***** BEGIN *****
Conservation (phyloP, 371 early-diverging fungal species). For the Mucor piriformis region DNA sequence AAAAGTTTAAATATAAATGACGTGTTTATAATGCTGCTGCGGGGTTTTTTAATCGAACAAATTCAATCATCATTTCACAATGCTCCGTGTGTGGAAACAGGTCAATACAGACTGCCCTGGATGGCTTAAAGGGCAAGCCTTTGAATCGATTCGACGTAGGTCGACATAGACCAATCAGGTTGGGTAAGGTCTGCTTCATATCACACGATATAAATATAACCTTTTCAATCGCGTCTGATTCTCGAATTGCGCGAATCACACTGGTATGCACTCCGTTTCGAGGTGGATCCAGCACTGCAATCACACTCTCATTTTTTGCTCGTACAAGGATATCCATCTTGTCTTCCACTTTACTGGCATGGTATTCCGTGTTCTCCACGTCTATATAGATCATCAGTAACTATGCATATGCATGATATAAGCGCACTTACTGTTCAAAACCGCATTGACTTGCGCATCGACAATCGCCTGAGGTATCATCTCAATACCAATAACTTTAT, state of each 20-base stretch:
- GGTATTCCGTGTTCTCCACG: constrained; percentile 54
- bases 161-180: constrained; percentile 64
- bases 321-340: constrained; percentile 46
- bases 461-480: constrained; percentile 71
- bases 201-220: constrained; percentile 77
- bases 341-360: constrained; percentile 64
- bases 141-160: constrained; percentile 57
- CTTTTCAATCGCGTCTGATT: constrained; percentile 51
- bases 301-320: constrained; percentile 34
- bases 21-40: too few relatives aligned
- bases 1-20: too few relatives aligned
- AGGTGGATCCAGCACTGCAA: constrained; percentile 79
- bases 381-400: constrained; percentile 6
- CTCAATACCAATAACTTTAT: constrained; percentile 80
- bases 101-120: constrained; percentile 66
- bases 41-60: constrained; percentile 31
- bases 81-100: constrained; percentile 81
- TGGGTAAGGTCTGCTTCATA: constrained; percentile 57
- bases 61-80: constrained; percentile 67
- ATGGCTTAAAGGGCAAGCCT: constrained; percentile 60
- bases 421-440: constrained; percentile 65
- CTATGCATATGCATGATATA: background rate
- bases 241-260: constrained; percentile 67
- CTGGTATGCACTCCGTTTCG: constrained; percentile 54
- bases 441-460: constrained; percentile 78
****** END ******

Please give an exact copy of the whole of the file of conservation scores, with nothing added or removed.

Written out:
Conservation (phyloP, 371 early-diverging fungal species). For the Mucor piriformis region DNA sequence AAAAGTTTAAATATAAATGACGTGTTTATAATGCTGCTGCGGGGTTTTTTAATCGAACAAATTCAATCATCATTTCACAATGCTCCGTGTGTGGAAACAGGTCAATACAGACTGCCCTGGATGGCTTAAAGGGCAAGCCTTTGAATCGATTCGACGTAGGTCGACATAGACCAATCAGGTTGGGTAAGGTCTGCTTCATATCACACGATATAAATATAACCTTTTCAATCGCGTCTGATTCTCGAATTGCGCGAATCACACTGGTATGCACTCCGTTTCGAGGTGGATCCAGCACTGCAATCACACTCTCATTTTTTGCTCGTACAAGGATATCCATCTTGTCTTCCACTTTACTGGCATGGTATTCCGTGTTCTCCACGTCTATATAGATCATCAGTAACTATGCATATGCATGATATAAGCGCACTTACTGTTCAAAACCGCATTGACTTGCGCATCGACAATCGCCTGAGGTATCATCTCAATACCAATAACTTTAT, state of each 20-base stretch:
- GGTATTCCGTGTTCTCCACG: constrained; percentile 54
- bases 161-180: constrained; percentile 64
- bases 321-340: constrained; percentile 46
- bases 461-480: constrained; percentile 71
- bases 201-220: constrained; percentile 77
- bases 341-360: constrained; percentile 64
- bases 141-160: constrained; percentile 57
- CTTTTCAATCGCGTCTGATT: constrained; percentile 51
- bases 301-320: constrained; percentile 34
- bases 21-40: too few relatives aligned
- bases 1-20: too few relatives aligned
- AGGTGGATCCAGCACTGCAA: constrained; percentile 79
- bases 381-400: constrained; percentile 6
- CTCAATACCAATAACTTTAT: constrained; percentile 80
- bases 101-120: constrained; percentile 66
- bases 41-60: constrained; percentile 31
- bases 81-100: constrained; percentile 81
- TGGGTAAGGTCTGCTTCATA: constrained; percentile 57
- bases 61-80: constrained; percentile 67
- ATGGCTTAAAGGGCAAGCCT: constrained; percentile 60
- bases 421-440: constrained; percentile 65
- CTATGCATATGCATGATATA: background rate
- bases 241-260: constrained; percentile 67
- CTGGTATGCACTCCGTTTCG: constrained; percentile 54
- bases 441-460: constrained; percentile 78